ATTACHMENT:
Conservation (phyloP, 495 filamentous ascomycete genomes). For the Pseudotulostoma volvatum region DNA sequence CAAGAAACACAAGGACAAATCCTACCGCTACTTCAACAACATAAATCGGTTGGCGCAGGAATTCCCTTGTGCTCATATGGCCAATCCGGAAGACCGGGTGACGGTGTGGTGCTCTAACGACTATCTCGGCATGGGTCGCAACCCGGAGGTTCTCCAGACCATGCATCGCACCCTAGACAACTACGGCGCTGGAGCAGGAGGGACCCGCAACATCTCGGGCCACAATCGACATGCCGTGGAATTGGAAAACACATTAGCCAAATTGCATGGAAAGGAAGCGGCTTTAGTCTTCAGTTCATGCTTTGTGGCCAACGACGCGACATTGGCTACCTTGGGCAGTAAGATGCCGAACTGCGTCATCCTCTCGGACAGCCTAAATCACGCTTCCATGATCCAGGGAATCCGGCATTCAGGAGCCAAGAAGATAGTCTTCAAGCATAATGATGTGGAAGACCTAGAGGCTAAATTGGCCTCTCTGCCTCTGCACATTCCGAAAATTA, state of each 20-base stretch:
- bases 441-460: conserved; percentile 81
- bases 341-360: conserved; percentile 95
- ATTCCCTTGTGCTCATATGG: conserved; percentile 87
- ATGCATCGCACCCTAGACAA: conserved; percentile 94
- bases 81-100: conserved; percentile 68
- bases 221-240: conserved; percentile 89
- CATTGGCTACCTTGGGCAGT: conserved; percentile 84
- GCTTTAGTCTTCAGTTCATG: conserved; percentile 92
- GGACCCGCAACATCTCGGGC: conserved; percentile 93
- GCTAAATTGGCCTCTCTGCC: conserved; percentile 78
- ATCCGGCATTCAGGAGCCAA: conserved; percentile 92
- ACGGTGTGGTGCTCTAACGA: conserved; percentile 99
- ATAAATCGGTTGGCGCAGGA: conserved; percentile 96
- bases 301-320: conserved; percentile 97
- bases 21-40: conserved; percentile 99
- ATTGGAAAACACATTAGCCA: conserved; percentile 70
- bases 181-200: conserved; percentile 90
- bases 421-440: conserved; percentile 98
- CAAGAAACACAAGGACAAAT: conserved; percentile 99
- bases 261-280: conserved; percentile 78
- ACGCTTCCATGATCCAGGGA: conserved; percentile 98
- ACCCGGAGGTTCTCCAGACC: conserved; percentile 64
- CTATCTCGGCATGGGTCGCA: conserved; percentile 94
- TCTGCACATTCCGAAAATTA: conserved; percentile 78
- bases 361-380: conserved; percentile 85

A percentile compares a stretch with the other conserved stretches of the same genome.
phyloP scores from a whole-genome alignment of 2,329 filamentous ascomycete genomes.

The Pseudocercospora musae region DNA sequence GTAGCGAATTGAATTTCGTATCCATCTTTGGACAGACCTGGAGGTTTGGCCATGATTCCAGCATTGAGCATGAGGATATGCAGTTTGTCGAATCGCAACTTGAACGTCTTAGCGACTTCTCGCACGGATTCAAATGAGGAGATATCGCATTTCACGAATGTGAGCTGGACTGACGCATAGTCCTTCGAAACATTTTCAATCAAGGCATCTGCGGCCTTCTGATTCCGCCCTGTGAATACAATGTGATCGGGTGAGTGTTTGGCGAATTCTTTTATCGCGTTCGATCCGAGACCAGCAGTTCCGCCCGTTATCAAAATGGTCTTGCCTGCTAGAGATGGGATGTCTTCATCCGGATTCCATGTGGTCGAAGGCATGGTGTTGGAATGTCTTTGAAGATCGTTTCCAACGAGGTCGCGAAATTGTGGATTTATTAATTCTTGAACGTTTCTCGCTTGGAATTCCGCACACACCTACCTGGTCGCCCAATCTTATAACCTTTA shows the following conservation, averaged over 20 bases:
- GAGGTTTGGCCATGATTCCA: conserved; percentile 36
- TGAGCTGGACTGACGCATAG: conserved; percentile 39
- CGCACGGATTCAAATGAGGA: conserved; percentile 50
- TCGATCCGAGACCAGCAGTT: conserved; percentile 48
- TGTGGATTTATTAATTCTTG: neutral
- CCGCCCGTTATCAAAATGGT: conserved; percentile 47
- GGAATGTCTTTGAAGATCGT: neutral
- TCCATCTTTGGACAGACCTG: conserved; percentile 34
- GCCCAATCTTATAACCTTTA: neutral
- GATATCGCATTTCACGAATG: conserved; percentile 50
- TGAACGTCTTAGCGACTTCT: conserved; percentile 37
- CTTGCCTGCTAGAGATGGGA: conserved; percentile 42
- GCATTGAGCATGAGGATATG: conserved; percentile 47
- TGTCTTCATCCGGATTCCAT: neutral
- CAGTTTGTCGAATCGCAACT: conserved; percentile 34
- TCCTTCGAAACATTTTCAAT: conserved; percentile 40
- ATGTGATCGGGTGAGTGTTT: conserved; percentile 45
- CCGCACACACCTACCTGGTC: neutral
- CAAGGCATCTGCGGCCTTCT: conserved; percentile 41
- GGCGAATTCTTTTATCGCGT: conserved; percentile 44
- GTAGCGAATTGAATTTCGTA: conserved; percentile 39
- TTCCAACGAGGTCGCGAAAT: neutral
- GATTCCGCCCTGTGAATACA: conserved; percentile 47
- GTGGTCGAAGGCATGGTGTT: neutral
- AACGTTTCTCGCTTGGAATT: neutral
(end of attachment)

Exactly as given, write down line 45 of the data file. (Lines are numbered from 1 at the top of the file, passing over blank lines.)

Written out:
- TCCTTCGAAACATTTTCAAT: conserved; percentile 40